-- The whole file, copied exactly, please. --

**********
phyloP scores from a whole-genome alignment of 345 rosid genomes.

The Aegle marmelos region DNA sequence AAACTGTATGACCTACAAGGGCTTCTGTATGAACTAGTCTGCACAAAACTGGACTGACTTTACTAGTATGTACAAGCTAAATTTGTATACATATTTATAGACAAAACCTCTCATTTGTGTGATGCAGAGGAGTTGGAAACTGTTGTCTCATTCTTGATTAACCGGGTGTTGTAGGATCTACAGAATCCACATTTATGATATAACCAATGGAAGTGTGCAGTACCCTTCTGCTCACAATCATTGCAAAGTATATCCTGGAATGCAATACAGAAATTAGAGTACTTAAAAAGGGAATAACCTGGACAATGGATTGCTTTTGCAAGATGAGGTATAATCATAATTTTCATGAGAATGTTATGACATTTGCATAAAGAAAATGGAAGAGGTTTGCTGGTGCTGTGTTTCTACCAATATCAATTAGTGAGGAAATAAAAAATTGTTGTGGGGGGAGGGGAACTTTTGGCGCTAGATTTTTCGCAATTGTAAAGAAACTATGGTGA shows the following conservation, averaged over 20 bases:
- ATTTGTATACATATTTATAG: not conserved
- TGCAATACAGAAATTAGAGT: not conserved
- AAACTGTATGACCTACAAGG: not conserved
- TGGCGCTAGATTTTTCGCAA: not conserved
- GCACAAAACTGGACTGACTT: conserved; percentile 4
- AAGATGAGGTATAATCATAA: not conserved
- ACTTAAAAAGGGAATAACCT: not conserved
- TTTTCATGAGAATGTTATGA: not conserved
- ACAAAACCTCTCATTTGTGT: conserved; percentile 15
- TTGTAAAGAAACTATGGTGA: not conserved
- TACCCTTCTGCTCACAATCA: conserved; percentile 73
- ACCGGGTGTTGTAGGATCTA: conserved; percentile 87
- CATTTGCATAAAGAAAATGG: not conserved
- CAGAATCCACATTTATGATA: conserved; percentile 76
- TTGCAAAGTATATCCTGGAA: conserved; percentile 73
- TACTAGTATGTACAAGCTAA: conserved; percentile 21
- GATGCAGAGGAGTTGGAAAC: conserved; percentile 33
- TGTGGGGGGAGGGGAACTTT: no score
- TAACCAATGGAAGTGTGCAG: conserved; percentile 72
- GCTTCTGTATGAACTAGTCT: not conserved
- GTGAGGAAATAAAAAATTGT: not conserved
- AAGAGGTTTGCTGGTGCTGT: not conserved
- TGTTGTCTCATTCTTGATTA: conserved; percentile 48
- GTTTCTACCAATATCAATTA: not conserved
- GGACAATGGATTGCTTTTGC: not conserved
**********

phyloP scores from a whole-genome alignment of 345 rosid genomes.

The Aegle marmelos region DNA sequence AAACTGTATGACCTACAAGGGCTTCTGTATGAACTAGTCTGCACAAAACTGGACTGACTTTACTAGTATGTACAAGCTAAATTTGTATACATATTTATAGACAAAACCTCTCATTTGTGTGATGCAGAGGAGTTGGAAACTGTTGTCTCATTCTTGATTAACCGGGTGTTGTAGGATCTACAGAATCCACATTTATGATATAACCAATGGAAGTGTGCAGTACCCTTCTGCTCACAATCATTGCAAAGTATATCCTGGAATGCAATACAGAAATTAGAGTACTTAAAAAGGGAATAACCTGGACAATGGATTGCTTTTGCAAGATGAGGTATAATCATAATTTTCATGAGAATGTTATGACATTTGCATAAAGAAAATGGAAGAGGTTTGCTGGTGCTGTGTTTCTACCAATATCAATTAGTGAGGAAATAAAAAATTGTTGTGGGGGGAGGGGAACTTTTGGCGCTAGATTTTTCGCAATTGTAAAGAAACTATGGTGA shows the following conservation, averaged over 20 bases:
- ATTTGTATACATATTTATAG: not conserved
- TGCAATACAGAAATTAGAGT: not conserved
- AAACTGTATGACCTACAAGG: not conserved
- TGGCGCTAGATTTTTCGCAA: not conserved
- GCACAAAACTGGACTGACTT: conserved; percentile 4
- AAGATGAGGTATAATCATAA: not conserved
- ACTTAAAAAGGGAATAACCT: not conserved
- TTTTCATGAGAATGTTATGA: not conserved
- ACAAAACCTCTCATTTGTGT: conserved; percentile 15
- TTGTAAAGAAACTATGGTGA: not conserved
- TACCCTTCTGCTCACAATCA: conserved; percentile 73
- ACCGGGTGTTGTAGGATCTA: conserved; percentile 87
- CATTTGCATAAAGAAAATGG: not conserved
- CAGAATCCACATTTATGATA: conserved; percentile 76
- TTGCAAAGTATATCCTGGAA: conserved; percentile 73
- TACTAGTATGTACAAGCTAA: conserved; percentile 21
- GATGCAGAGGAGTTGGAAAC: conserved; percentile 33
- TGTGGGGGGAGGGGAACTTT: no score
- TAACCAATGGAAGTGTGCAG: conserved; percentile 72
- GCTTCTGTATGAACTAGTCT: not conserved
- GTGAGGAAATAAAAAATTGT: not conserved
- AAGAGGTTTGCTGGTGCTGT: not conserved
- TGTTGTCTCATTCTTGATTA: conserved; percentile 48
- GTTTCTACCAATATCAATTA: not conserved
- GGACAATGGATTGCTTTTGC: not conserved